Anxiolytic and antidepressant actions of somatostatin: the role of sst2 and sst3 receptors
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Rationale and objectives
Somatostatin is a cyclic polypeptide that inhibits the release of a variety of regulatory hormones (e.g., growth hormone, insulin, glucagon, and thyrotropin). Somatostatin is also widely distributed within the central nervous system (CNS), acting both as a neurotransmitter and as a neuromodulator. Recently, we showed that intracerebroventricular (i.c.v.) administration of somatostatin reduced anxiety-like and depression-like behaviors in animal models. The somatostatin receptor subtypes that are involved in these behavioral effects, however, have not been investigated. In the CNS, the neurotransmitter actions of somatostatin are mediated through five G-protein coupled receptors (sst1 to sst5).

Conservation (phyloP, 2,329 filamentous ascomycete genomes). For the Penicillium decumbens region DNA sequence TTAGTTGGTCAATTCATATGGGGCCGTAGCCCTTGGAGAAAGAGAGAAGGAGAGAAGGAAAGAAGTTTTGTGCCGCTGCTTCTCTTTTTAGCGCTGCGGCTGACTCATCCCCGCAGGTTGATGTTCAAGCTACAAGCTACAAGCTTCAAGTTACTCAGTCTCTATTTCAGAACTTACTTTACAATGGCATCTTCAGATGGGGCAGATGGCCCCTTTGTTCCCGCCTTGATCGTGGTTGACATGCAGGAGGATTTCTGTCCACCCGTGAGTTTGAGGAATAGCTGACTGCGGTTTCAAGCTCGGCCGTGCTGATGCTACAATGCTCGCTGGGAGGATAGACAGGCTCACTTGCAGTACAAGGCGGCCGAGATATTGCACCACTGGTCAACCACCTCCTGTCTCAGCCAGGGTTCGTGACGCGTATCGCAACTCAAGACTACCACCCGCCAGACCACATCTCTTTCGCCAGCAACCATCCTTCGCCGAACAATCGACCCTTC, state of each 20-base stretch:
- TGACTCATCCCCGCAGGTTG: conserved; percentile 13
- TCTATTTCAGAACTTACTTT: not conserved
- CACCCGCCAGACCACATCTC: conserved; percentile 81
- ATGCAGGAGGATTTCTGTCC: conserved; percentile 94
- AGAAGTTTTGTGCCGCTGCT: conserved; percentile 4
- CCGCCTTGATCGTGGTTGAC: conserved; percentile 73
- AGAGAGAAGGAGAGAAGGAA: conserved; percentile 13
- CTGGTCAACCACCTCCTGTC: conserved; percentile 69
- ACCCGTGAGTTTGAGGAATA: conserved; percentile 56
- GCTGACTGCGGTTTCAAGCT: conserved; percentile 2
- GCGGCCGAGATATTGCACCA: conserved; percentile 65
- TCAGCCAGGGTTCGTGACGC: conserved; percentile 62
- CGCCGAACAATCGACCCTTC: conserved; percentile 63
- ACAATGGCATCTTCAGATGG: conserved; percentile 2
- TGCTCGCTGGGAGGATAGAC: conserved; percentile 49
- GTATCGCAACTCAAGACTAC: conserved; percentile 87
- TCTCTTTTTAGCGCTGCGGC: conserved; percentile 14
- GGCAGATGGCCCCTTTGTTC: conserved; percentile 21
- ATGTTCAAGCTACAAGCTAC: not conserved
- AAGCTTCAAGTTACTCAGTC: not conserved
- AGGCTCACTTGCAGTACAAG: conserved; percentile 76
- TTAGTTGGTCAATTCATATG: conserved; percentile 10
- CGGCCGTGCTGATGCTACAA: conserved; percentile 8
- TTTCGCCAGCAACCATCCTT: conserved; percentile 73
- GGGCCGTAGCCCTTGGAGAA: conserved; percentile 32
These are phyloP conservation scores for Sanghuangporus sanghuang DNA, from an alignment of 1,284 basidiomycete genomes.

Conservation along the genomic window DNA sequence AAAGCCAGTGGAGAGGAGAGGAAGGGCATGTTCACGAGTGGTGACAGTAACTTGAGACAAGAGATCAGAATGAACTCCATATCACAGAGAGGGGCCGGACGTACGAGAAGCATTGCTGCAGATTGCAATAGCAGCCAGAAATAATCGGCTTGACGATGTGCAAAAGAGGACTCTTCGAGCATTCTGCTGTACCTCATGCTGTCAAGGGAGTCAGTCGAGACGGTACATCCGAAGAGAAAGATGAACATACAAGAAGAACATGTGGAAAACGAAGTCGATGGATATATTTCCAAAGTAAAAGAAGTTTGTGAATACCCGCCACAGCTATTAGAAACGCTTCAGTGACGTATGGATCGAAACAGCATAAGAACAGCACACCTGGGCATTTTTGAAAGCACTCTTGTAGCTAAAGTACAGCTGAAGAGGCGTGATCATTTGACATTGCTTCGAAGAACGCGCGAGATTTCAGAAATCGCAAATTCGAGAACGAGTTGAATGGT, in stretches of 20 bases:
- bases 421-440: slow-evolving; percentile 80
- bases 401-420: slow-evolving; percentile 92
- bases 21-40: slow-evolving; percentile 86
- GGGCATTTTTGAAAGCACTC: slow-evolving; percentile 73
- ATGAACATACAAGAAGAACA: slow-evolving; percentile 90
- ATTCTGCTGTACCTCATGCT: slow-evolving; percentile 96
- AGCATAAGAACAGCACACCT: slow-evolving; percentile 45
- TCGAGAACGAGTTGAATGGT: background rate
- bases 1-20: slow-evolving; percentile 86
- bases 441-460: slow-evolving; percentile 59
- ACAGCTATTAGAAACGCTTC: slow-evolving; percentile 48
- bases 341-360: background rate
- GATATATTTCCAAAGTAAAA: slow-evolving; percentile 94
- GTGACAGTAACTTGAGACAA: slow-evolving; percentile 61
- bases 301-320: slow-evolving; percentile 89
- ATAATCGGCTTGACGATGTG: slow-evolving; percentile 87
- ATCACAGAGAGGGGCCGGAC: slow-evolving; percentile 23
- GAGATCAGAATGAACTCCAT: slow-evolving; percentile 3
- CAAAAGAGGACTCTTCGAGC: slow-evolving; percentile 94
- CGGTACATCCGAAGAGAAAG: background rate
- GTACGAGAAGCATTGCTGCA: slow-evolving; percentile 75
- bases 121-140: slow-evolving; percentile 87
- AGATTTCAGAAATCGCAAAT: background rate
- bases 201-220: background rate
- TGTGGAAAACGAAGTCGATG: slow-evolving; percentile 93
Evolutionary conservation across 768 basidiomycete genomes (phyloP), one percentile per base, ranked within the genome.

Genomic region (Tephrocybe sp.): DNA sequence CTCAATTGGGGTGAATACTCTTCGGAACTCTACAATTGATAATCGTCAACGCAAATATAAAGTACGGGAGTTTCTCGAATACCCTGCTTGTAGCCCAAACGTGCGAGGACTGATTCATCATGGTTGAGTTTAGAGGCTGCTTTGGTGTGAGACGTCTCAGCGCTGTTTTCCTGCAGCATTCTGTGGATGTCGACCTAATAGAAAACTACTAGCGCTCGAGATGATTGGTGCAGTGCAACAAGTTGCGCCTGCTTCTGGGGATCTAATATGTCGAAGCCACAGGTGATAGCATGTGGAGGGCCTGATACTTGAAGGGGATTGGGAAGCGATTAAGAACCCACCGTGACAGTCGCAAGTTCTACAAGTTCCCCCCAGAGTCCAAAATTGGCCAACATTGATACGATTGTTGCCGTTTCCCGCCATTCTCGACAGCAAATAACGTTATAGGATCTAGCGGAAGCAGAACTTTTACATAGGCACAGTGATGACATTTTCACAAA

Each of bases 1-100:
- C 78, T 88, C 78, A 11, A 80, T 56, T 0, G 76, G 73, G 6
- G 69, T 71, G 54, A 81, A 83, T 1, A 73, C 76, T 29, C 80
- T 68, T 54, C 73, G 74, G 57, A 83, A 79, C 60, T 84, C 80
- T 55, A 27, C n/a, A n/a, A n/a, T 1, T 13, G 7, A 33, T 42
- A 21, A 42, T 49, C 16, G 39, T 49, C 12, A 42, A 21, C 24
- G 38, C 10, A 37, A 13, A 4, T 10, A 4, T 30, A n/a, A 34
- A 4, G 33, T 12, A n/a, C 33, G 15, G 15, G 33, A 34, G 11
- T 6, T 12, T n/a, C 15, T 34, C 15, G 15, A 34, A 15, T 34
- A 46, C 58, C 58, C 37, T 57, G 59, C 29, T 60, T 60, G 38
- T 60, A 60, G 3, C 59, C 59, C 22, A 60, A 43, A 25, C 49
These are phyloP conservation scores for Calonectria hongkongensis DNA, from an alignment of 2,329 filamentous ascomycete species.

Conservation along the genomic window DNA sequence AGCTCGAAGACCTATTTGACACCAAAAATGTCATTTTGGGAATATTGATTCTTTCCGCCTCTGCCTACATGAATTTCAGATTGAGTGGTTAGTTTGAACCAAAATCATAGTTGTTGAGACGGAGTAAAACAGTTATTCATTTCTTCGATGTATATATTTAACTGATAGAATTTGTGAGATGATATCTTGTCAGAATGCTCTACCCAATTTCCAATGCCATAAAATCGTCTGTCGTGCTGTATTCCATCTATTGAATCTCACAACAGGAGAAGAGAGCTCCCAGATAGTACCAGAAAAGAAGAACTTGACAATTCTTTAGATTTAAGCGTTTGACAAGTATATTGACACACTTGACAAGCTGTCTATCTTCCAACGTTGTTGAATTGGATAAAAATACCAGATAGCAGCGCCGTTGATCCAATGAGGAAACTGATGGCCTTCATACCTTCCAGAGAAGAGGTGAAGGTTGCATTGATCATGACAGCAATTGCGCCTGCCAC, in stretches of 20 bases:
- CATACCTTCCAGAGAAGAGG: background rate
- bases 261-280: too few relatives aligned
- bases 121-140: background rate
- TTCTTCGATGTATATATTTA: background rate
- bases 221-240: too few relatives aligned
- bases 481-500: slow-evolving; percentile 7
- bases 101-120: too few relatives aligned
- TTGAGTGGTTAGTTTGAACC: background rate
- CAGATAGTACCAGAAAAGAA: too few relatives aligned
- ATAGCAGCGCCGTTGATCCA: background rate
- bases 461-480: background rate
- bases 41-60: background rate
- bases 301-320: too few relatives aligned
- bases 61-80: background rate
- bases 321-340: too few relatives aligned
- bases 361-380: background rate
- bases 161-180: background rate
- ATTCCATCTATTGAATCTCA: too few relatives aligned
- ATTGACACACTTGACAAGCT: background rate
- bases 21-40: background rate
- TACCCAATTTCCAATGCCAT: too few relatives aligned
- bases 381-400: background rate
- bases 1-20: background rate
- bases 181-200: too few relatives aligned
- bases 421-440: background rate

Materials and methods
We examined the behavioral effects of i.c.v. microinfusions of different doses of selective agonists of each of the five somatostatin receptor subtypes. Their behavioral effects were assessed in the elevated plus-maze and the forced swim apparatus, rodent models of anxiolytic and antidepressant drug effects, respectively.
Anxiety-like behavior was reduced following i.c.v. infusions of a selective sst2 receptor agonist, but not after infusions of the other four receptor agonists. An antidepressant-like effect was observed following infusions of either sst2 or sst3 agonists.
The results add to our nascent understanding of the role of somatostatin in anxiety- and depression-like behavior and suggest a clinical role for somatostatin agonists for the simultaneous treatment of anxiety and depression, which are often comorbid.
KeywordsSomatostatin Anxiety Depression Agonist Plus-maze Swim test
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